WPP CEO Sir Martin Sorrell is under investigation by the board.

WPP plc (WPP) on Wednesday, April 4, said it had begun an independent investigation into its CEO Sir Martin Sorrell, after reports of personal misconduct and inappropriate use of company funds.

WPP shares fell 3% in the first minutes of trading, changing hands at 1,084 pence, extending a more 36% decline over the past year.

The world's largest advertising group said that the board has appointed an independent counsel to counsel to conduct an investigation in response to an allegation of personal misconduct against Sorrell.

"The allegations do not involve amounts which are material to WPP," the company said.

The Wall Street Journal on Tuesday had originally reported the investigation, with people familiar saying the board was looking into whether Sorrell misused company assets.

Sorrell in a statement denied the claims. "I reject the allegation unreservedly but recognize that the company has to investigate it. I understand that this process will be completed shortly. Obviously, I shall play no part in the management of the investigation under way," he said.

WPP is a sprawling advertising group, with creative agencies such as J. Walter Thompson and Young & Rubica, clients include Ford Motor Co. (F - Get Report) , Unilever NV (UL) and Nestle SA (NSRGY) .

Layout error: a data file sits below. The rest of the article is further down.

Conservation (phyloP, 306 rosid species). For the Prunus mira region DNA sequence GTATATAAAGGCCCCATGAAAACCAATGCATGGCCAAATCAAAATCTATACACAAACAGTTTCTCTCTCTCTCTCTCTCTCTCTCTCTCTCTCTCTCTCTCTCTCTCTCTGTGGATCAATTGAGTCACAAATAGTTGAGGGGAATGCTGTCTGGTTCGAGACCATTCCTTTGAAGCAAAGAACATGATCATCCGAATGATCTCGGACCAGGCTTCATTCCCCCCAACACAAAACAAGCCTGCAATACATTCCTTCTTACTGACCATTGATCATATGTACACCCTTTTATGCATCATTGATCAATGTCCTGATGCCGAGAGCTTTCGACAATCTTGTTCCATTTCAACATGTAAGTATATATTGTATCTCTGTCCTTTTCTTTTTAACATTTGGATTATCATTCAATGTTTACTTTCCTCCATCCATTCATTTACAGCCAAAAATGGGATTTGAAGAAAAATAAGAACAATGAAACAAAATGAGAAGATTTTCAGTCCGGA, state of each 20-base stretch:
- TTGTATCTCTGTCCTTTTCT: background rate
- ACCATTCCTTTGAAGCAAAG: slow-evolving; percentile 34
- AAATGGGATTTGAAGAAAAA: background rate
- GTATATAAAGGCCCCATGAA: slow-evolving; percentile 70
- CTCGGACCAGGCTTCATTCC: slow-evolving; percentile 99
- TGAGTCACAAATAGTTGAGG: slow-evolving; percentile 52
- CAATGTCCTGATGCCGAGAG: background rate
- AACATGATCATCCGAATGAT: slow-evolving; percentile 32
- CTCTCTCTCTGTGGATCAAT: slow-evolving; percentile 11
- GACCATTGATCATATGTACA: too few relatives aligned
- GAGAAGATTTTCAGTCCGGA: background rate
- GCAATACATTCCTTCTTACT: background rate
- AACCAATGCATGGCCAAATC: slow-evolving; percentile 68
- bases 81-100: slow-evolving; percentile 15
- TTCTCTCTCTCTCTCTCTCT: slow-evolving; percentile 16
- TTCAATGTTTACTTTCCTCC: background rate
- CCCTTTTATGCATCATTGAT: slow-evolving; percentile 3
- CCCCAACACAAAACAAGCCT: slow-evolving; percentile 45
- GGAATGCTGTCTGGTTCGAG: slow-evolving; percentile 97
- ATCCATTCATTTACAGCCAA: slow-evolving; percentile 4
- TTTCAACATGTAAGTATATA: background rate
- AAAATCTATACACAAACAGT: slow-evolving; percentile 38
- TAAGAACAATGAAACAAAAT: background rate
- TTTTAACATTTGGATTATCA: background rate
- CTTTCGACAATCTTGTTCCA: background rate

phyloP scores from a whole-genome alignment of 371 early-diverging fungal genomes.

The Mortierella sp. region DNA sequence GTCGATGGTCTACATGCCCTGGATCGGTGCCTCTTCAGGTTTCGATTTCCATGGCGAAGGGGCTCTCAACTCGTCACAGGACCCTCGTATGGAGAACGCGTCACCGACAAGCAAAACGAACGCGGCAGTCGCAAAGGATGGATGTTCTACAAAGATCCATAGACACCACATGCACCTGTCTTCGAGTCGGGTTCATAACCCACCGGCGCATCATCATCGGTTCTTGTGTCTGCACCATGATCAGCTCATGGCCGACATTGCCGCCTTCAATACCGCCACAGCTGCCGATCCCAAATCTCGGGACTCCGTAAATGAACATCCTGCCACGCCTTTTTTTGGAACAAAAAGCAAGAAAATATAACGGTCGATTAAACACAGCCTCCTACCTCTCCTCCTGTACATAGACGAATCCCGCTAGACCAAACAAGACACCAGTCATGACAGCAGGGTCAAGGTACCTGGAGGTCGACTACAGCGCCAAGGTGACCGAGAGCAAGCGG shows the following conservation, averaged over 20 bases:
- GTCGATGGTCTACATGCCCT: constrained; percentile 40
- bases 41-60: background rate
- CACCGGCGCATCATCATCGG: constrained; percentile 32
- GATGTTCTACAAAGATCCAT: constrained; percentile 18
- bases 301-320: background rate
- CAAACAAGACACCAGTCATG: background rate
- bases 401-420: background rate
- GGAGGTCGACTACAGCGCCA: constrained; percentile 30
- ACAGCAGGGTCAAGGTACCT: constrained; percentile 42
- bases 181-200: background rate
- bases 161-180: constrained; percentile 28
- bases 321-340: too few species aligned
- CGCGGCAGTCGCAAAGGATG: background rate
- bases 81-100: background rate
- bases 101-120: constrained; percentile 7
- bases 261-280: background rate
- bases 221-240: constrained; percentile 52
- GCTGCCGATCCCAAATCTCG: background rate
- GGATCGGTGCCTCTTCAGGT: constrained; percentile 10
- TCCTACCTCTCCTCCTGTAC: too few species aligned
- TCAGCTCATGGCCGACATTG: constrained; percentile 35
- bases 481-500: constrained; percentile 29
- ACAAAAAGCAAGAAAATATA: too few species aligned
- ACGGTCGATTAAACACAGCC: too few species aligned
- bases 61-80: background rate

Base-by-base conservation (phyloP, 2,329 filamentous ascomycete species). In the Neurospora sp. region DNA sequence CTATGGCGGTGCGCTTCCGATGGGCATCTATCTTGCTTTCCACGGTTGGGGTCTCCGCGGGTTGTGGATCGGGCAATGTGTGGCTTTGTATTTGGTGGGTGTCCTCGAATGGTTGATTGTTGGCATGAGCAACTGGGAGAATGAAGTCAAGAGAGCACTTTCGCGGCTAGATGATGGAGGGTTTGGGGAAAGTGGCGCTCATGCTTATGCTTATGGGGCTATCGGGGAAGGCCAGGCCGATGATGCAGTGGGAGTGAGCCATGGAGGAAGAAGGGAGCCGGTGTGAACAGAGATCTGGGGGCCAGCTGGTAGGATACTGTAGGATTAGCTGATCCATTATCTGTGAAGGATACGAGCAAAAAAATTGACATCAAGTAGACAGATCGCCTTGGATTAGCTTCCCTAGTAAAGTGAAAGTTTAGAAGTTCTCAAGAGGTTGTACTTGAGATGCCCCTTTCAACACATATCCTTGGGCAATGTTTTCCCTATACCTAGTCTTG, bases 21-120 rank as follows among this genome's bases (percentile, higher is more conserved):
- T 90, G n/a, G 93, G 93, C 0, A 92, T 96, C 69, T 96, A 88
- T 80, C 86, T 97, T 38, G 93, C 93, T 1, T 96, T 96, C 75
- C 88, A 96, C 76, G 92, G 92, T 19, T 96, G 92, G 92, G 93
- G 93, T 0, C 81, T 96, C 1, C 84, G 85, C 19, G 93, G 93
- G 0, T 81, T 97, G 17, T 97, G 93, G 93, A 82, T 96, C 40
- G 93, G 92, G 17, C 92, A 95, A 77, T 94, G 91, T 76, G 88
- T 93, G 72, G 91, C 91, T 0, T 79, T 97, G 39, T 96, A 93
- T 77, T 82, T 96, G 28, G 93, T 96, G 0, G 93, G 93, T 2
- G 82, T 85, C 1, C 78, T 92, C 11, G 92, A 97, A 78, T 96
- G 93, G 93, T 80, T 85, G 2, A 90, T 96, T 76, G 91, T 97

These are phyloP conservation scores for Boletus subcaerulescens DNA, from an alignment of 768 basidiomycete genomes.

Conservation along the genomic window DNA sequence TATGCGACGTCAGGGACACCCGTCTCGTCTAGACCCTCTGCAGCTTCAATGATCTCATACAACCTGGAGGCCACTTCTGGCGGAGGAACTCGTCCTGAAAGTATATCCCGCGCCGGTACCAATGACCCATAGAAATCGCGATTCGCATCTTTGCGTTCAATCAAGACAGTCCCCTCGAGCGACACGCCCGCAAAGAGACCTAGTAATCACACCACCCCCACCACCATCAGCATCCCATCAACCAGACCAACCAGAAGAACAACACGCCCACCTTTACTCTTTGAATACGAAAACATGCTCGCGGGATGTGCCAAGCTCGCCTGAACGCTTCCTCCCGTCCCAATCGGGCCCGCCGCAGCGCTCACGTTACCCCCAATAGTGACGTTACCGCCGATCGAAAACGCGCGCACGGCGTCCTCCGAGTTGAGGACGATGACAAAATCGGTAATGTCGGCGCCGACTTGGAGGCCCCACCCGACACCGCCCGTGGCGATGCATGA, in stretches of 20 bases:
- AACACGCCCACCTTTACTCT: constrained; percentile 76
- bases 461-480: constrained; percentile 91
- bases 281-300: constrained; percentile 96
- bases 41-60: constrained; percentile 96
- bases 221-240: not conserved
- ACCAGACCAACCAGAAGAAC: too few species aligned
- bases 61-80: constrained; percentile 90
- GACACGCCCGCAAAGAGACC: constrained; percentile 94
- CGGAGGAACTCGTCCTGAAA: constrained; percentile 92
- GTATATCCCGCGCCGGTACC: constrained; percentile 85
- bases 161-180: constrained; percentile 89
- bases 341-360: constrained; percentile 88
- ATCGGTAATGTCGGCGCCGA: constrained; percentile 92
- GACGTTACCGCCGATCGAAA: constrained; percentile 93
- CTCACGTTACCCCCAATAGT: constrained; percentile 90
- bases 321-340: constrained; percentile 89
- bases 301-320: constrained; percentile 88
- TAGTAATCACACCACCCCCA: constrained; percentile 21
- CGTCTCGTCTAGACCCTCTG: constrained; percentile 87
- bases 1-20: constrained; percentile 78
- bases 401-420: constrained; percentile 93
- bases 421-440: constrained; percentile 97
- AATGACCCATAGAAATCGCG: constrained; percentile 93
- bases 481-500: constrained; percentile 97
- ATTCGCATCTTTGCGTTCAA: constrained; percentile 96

The investigation comes at as awkward time for WPP, shares have fallen 16.67% since the beginning of the year, after it reported after the company in March posted its weakest full-year sales since the financial crisis and warned that "fundamental changes" in the industry would likely mean little growth across the whole of 2018.

WPP at the time said it would focus on restructuring its sprawling global business of digital and traditional agencies into a more comprehensive unit as it rides out a year in which it sees only flat sales and modest improvements on margins. Net sales for 2017 fell 0.9%, the group said, while like-for-like revenues fell 0.3%.

"The major factors influencing this performance were probably the long-term impact of technological disruption and more the short-term focus of zero-based budgeters, activist investors and private equity than, we believe, the suggested disintermediation of agencies by Google and Facebook or digital competition from consultants," Sorrell said.

Sorrell's pay has been a hot-button topic among investors who have voted against his pay package, which regularly makes him the highest paid CEO on the FTSE.  Sorrell's total compensation in 2016 was £48.1 million, down from the £70.4 million he received in 2015.